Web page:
Reuters is reporting that an upcoming study (The New Digital Protectionism) by the European Center for International Political Economy, based in Brussels, argues that censorship of the Internet can be viewed as a trade barrier.
“Censorship is the most important non-tariff barrier to the provision of online services, and a case might clarify the circumstances in which different forms of censorship are WTO-consistent,” said the study by Brian Hindley and Hosuk Lee-Makiyama.
This is an interesting take on the points many of us have made that freedom of expression — including the all-important free media issue — is important for a stable society and accurate distribution of information.
From the Reuters’ story:
Internet censorship can have a serious impact on businesses, it said, noting how local search engine Baidu, which follows official rules on censorship, has overtaken global leader Google in the Chinese market.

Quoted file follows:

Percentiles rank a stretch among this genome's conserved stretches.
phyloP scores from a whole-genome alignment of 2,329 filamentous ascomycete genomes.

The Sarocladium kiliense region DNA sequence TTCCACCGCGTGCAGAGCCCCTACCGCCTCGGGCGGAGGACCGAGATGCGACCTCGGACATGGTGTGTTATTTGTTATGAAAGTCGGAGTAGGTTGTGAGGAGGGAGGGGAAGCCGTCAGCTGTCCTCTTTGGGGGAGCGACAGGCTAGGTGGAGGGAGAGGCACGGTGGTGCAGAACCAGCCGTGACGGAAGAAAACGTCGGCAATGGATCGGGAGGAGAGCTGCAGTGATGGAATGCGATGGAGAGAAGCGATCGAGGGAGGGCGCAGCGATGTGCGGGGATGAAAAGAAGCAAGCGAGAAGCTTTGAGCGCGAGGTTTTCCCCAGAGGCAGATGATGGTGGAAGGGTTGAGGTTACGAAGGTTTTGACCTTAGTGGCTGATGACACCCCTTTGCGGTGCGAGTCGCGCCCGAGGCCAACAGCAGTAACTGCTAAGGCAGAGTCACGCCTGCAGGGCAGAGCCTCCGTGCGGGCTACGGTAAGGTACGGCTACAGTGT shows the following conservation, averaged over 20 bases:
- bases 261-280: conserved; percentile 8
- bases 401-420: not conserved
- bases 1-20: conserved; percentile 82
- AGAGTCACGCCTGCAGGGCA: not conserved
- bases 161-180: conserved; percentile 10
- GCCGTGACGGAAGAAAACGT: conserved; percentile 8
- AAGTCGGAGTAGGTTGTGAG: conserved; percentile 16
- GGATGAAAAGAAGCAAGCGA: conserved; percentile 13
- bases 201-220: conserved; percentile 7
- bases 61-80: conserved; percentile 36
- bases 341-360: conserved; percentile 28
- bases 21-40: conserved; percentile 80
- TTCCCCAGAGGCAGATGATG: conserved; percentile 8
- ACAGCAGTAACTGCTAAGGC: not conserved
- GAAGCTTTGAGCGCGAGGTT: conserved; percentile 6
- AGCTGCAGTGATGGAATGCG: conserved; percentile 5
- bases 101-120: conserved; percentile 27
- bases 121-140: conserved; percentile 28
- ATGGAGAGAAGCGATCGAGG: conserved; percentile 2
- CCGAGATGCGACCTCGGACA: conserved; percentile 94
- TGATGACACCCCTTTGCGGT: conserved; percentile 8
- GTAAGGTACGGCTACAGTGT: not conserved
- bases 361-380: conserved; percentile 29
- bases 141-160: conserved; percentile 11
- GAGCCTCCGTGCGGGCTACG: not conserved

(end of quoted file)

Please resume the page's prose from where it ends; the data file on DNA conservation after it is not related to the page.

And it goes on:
There have even been reports that the authorities rerouted requests for Google.com and other international search engines to Baidu’s site.
In the third quarter of 2009 Baidu had 64 percent of the 2 billion yuan ($293 million) Internet search market in China, while Google had 31.3 percent.
Back in 2002, Baidu had 3 percent and Google 24 percent, the study said.
WTO rules allows for some trade restrictions to protect public morals or public order. And China regularly argues that the Great China Firewall is designed to protect the Chinese people from “spiritual pollution.”
Earlier this year the Chinese government decreed that all new computers sold in the country must include a piece of nanny software. Only after a team of computer geeks in the States took about the software and discovered the code was stolen from a U.S. program and China faced major WTO charges of intellectual property theft was the decree dropped.
It will be interesting to see what happens with this study. I wonder how much coverage it will get.